Car Auctions: Tips to Win and Save

Image of man reviewing vehicle before purchase at a car auction.
How to Win at Car Auctions

Everyone with even a passing familiarity with classic car auctions knows the name Barrett Jackson. Most of us have seen the frequent broadcasts of this spectacle. The parade of classic and rare cars is awesome and all the more impressive to witness in person. But far from the glitz, glamour and million dollar bids is another type of car auction – one that us mere mortals are more likely to not only attend but participate in.

This car auction guide won’t help you score a Ferrari for pennies on the dollar. But it may help you save thousands on some of the most common of everyday vehicles: old Ford F150s, Volkswagen Jettas, Toyota Corollas and Honda Civics with many miles and many stories.  They may not make it in prime time but they offer you the opportunity to get used cars and used trucks on the cheap — if you’re smart about it.

Interest in these auctions has boomed as the market remains credit and stagnated rules have stiffened. Buyers who previously could qualify for auto loans on used cars that are new or sound discover they want to shop with cash. But the Usa is a nation built around the automobile, and it is not a lot more difficult to get a job if you’ve got a car so for many individuals car auctions are a means to fill the need.

Autos at public auctions are frequently those that would not sell at wholesale dealer auctions. Yes, some are flooded vehicles, and Hurricane Hermine should be fresh in your head. Some are automobiles fast reconditioned in car dealer stores to fill in intervals that are slow when there is otherwise little work. And many are simply flat out crap. “A car that goes across the block at a public auction that’sn’t spewing smoke is frequently packaged with heavy racing oil to ensure it does not,” Lang continues. “Everything at a public auction appears glossy, but gleaming does not mean much about the quality of the automobile.”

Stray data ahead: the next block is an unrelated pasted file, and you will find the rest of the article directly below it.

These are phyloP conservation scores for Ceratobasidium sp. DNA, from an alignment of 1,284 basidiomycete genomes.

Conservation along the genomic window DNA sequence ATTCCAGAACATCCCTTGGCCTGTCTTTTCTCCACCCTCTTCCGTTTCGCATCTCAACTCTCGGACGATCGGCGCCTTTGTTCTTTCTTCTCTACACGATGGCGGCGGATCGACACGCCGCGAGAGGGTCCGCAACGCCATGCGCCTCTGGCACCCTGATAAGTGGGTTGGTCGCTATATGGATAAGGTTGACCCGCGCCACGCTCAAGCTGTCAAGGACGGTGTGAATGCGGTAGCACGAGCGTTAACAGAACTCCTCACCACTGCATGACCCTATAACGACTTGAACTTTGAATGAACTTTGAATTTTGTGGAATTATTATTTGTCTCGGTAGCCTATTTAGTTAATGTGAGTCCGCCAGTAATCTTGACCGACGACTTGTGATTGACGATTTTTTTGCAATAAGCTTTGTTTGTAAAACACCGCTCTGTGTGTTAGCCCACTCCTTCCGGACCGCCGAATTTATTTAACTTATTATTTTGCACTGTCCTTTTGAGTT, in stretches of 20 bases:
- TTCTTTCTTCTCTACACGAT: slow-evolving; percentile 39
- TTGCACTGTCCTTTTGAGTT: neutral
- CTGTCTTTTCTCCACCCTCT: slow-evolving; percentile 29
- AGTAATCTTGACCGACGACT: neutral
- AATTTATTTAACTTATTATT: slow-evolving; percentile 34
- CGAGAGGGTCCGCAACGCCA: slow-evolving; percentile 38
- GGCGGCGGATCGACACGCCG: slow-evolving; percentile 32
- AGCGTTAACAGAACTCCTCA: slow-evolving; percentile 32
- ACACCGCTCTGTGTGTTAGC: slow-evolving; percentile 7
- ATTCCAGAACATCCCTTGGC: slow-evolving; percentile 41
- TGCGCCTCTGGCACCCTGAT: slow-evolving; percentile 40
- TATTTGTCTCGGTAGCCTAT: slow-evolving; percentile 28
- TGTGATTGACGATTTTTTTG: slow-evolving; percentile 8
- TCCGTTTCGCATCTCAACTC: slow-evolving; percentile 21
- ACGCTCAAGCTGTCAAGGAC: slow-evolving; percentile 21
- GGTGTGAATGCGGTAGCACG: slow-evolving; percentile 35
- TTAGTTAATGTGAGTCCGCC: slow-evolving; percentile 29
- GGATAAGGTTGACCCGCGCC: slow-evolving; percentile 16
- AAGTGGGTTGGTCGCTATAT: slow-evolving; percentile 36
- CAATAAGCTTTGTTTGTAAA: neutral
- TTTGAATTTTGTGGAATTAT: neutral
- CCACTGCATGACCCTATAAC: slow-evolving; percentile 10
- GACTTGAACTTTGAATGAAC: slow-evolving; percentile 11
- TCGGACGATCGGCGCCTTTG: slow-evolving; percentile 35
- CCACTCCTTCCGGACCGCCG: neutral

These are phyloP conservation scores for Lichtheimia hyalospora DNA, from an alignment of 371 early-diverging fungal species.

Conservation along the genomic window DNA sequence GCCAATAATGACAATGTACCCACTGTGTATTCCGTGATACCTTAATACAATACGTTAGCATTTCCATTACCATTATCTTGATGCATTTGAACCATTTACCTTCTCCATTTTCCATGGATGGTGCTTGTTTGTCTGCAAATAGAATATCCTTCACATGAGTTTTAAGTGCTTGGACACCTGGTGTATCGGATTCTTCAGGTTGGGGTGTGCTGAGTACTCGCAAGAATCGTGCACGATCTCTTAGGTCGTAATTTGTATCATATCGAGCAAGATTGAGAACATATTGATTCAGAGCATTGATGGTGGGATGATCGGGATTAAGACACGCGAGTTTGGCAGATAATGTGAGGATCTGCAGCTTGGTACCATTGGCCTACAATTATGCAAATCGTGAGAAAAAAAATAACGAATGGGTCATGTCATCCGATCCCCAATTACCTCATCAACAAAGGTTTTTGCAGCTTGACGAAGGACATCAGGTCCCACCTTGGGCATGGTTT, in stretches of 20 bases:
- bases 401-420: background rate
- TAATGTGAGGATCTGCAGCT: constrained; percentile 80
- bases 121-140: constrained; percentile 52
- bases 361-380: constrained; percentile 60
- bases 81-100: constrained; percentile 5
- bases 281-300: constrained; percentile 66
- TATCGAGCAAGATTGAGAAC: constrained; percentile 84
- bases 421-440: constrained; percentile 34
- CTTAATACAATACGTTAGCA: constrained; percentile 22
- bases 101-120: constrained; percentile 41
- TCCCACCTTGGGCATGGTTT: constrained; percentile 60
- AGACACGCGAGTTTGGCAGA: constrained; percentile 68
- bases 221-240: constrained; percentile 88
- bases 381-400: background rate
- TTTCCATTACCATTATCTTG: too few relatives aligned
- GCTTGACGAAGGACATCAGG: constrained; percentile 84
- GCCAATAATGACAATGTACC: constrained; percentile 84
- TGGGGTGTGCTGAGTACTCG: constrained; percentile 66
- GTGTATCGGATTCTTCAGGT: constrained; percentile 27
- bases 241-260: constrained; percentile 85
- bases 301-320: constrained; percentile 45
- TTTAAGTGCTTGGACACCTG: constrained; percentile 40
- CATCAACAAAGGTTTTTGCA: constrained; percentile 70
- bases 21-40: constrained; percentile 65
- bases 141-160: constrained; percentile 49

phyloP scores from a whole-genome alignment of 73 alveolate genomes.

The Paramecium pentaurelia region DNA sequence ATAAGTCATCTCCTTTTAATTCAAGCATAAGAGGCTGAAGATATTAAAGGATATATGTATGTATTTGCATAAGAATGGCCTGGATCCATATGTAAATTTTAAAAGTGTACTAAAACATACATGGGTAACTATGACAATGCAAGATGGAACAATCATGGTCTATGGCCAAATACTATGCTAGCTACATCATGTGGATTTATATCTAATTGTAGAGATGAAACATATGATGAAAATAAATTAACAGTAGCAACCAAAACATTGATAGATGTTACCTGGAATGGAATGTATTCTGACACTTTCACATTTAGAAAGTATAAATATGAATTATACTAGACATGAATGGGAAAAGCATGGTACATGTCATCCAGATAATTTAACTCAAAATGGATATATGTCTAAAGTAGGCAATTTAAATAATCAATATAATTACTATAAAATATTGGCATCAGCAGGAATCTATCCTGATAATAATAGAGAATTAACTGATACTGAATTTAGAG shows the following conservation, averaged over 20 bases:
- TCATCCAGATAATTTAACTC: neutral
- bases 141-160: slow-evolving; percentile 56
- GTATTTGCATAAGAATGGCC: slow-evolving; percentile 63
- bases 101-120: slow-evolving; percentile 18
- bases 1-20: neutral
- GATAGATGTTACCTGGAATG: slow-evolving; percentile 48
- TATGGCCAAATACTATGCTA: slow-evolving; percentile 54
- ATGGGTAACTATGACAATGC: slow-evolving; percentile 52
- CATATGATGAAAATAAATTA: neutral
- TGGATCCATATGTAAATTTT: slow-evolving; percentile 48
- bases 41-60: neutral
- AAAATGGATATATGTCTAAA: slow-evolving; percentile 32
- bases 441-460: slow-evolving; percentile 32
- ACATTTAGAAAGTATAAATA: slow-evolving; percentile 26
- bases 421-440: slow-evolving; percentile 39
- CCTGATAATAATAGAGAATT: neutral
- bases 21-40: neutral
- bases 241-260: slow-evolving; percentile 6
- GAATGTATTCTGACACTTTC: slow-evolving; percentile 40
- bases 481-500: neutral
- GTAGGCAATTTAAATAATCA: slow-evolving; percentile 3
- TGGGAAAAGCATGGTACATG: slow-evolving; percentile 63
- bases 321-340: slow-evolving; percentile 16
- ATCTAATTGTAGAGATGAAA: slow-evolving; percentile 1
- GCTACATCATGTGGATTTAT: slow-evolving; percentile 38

This does not mean it is not possible to locate a great car at auction; it simply means it is becoming more difficult. But if you decide to head down to gawk and perhaps offer to an auction, keep these 10 tips in mind.

How to Win at Used Car Auctions

  1. Be Honest With Yourself

If you don’t have the mechanical skills or tools to deal with mechanical issues, don’t convince yourself otherwise. Thinking you can handle something you can’t will turn short-term savings into a much longer and painful cost. Avoid it by being honest about your capabilities when it comes to working a car with trouble.

  1. Trust Your Eyes

Autos at public and authorities auctions sell on visual inspection. Look at everything and try to find telltale signs of repairs including paint aerosol, less than puddles under the vehicle, smooth sheet metal, scored an irregular position, brake disks and a million other details. Use your nose, hands and legs, also. If a car smells musty or the carpeting is not dry, run away.

  1. Seeing is Believing But Not Always

Touch-up paint and car wax isn’t expensive. And it’s an easy way for a car to really sparkle under the lights and hide imperfections. We’re ok with a little makeup to highlight and showcase. But when you’re doing your due diligence with a car at public auction, you need to consider that vehicle as if it’s been photoshopped in real time. Especially at public auctions, suppose every vehicle there’s been rubbed on to the stage that there is a reality distortion field encircling it. Nothing is of the same quality as it seems.